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Friday's Fast Five: Week of 6.28


They Built a $100 Million Watch Empire. Then the Market Tanked. (The Wall Street Journal):  The website Hodinkee reinvented watch culture, giving luxury timepieces the same air as a pair of rare Nikes. Now it faces a market downturn and accusations of mismanagement.

High-Yield Was Oxy. Private Credit Is Fentanyl. (Institutional Investor): Private equity assets have increased sevenfold since 2002, with annual deal activity now averaging well over $500 billion per year. The average leveraged buyout is 65 percent debt-financed, creating a massive increase in demand for corporate debt financing. Yet just as private equity fueled a massive increase in demand for corporate debt, banks sharply limited their exposure to the riskier parts of the corporate credit market. Not only had the banks found this type of lending to be unprofitable, but government regulators were warning that it posed a systemic risk to the economy.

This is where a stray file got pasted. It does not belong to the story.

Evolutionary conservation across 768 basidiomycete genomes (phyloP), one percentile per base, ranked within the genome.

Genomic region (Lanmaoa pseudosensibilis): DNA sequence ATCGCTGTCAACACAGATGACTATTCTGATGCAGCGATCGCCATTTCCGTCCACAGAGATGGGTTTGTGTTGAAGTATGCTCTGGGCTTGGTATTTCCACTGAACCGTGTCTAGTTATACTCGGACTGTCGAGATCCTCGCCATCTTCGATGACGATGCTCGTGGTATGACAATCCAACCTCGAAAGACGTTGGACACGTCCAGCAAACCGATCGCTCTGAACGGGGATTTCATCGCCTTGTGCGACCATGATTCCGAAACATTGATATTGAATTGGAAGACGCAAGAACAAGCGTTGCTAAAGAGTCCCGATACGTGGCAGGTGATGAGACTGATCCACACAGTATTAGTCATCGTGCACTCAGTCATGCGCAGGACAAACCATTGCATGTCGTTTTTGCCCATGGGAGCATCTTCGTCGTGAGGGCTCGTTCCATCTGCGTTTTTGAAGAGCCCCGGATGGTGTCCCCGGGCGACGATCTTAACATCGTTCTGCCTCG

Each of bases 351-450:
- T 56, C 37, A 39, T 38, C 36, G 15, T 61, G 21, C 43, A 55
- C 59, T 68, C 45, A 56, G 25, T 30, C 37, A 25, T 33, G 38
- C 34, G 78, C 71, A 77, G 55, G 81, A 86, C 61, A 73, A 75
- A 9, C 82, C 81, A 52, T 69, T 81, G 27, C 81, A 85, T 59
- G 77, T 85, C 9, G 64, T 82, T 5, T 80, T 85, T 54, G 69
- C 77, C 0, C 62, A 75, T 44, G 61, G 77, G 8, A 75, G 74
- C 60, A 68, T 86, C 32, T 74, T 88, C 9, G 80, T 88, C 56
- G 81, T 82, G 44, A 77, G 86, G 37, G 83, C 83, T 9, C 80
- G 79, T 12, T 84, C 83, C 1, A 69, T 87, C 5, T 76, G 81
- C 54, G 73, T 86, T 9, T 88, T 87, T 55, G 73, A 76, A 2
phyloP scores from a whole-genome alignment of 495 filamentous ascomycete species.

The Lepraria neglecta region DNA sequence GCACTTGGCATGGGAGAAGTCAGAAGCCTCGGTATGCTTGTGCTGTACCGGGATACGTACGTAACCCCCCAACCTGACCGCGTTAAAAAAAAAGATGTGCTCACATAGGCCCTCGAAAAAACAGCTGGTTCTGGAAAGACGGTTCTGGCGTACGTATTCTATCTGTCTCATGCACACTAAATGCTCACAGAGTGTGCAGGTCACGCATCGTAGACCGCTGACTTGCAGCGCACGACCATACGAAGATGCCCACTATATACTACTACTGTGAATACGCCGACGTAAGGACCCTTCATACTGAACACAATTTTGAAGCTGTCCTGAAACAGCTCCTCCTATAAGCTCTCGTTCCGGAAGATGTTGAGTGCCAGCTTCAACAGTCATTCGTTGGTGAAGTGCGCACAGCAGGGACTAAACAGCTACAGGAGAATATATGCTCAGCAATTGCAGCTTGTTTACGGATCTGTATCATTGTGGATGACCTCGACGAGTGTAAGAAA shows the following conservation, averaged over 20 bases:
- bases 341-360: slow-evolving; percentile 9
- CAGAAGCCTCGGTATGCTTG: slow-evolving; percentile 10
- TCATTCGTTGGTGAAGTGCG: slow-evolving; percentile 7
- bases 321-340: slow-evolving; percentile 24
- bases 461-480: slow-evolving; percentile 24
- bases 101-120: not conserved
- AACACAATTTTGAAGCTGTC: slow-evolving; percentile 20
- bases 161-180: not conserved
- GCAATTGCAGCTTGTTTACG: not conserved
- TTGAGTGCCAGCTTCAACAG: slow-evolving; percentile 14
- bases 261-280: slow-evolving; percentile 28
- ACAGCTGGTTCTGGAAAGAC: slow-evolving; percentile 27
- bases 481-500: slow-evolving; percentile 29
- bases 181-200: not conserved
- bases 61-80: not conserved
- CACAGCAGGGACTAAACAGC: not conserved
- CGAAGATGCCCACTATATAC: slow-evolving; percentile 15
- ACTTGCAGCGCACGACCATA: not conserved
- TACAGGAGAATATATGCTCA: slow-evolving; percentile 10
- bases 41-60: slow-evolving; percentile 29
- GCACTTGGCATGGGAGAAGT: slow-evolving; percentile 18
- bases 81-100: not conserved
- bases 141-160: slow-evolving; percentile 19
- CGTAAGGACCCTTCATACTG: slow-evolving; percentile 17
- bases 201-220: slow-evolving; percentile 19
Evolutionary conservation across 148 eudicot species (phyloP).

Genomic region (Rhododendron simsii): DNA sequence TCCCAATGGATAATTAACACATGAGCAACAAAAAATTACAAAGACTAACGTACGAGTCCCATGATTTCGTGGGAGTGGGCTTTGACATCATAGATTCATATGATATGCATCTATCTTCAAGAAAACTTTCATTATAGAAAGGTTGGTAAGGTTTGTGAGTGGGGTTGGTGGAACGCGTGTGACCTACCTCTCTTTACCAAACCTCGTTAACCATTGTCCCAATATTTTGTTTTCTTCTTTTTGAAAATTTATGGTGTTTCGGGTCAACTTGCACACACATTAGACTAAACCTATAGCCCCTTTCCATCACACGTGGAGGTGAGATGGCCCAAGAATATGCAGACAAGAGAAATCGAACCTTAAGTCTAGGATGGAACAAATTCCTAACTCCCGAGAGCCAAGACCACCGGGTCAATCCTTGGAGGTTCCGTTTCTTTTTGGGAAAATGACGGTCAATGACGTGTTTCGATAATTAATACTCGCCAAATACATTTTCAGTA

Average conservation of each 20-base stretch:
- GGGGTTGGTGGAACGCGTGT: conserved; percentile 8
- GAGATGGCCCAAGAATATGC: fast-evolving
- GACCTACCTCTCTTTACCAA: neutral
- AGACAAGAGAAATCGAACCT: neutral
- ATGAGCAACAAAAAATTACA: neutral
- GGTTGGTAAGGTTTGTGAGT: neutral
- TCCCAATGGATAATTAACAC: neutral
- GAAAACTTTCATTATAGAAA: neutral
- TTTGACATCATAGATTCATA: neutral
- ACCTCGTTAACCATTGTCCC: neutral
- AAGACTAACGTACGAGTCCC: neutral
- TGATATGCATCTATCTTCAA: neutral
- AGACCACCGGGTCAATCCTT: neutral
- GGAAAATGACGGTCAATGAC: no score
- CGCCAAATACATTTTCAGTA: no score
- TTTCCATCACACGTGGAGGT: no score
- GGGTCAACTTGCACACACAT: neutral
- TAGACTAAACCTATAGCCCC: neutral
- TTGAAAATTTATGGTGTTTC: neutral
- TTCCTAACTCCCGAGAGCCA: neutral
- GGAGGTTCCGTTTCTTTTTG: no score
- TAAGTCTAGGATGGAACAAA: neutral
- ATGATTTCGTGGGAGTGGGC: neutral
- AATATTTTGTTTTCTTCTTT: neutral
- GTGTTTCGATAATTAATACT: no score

Europe Has a New Economic Engine: American Tourists (The Wall Street Journal): Across southern Europe, an unprecedented tourism boom driven largely by American tourists is turbocharging growth in places that had become bywords for economic stagnation, creating hundreds of thousands of jobs and filling the coffers of governments recently shaken by sovereign debt fears. Even as some worry the boom may be creating other problems, the Mediterranean rush is turning Europe’s recent economic history on its head.

The Napoleon of Your Living Room (The New York Times): Gary Friedman, who runs RH (formerly Restoration Hardware), is out to conquer the world, one luxurious sofa at a time. Next stop, Waterloo? RH sold $3 billion worth of products last year, but Mr. Friedman’s goal is not just to move $10,000 sectional sofas, most of them in earth tones and a style that could be called California Rich. He wants to forge a brand that is so ubiquitous — RH restaurants, RH hotels, RH clothing — that its impact is global.

The American Dream is getting really expensive (Sherwood): As wage growth struggles to keep pace with home price inflation, buying a house has felt increasingly out of reach for millions of Americans recently — a trend that’s been ongoing for the last 3+ decades.